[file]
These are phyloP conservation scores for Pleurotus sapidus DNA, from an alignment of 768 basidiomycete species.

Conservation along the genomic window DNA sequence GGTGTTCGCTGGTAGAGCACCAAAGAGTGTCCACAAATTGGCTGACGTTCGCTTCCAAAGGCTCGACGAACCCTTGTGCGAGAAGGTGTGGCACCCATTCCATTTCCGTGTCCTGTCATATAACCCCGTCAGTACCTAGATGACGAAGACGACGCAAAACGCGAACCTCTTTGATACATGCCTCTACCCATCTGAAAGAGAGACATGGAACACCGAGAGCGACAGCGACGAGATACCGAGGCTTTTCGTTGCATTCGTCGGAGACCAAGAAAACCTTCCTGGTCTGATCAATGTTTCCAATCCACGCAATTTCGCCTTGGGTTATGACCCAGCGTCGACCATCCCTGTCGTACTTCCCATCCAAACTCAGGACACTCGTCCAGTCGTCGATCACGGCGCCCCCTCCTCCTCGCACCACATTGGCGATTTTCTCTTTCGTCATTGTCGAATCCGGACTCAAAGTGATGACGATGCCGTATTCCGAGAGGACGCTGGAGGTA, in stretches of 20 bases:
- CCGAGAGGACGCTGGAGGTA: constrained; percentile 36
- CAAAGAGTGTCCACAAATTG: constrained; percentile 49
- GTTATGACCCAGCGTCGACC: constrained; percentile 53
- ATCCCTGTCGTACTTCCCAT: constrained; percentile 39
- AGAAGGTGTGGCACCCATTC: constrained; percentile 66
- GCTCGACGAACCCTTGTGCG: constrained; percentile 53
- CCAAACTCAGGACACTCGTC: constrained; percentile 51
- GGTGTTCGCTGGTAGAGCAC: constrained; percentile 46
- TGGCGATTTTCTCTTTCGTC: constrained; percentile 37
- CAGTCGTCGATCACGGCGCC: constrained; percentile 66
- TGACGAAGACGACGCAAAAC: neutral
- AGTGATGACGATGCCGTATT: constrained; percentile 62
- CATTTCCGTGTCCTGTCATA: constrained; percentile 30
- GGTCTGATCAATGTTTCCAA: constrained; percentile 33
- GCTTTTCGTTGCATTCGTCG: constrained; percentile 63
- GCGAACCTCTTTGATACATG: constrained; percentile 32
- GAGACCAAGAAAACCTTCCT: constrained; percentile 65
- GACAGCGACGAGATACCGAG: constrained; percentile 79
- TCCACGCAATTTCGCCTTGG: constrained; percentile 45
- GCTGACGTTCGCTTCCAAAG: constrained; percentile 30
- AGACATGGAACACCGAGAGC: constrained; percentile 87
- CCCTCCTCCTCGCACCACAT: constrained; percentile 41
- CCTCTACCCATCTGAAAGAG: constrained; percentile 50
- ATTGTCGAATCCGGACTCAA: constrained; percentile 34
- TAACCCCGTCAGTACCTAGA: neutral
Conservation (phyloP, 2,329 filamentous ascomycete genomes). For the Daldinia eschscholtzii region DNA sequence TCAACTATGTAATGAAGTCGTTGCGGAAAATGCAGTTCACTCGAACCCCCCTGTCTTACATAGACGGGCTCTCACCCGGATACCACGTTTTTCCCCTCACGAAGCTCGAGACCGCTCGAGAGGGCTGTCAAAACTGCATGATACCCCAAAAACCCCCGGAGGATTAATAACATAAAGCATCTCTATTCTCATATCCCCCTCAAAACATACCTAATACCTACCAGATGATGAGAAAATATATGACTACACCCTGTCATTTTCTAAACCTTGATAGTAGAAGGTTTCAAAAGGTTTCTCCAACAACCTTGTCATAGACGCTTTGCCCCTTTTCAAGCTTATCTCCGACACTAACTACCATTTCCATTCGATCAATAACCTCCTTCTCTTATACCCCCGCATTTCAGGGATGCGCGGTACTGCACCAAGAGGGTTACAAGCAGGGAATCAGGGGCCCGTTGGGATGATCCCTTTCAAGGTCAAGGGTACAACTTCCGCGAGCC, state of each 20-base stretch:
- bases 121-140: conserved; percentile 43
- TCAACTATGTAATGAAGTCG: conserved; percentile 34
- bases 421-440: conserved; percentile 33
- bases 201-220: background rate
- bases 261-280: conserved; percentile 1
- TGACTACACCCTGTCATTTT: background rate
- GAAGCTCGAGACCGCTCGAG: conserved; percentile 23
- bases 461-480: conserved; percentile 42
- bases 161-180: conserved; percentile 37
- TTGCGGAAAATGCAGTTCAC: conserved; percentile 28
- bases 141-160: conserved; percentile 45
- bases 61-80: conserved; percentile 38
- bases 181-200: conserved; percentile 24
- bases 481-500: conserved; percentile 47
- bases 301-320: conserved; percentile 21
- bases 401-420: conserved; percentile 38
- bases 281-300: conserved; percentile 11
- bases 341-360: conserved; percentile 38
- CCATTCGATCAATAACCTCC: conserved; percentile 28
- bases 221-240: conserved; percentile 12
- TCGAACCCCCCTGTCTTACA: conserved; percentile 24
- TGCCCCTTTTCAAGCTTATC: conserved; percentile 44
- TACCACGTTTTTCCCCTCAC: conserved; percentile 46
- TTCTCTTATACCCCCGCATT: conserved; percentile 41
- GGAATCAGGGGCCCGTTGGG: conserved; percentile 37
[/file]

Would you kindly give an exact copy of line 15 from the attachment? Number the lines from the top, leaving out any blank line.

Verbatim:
- CATTTCCGTGTCCTGTCATA: constrained; percentile 30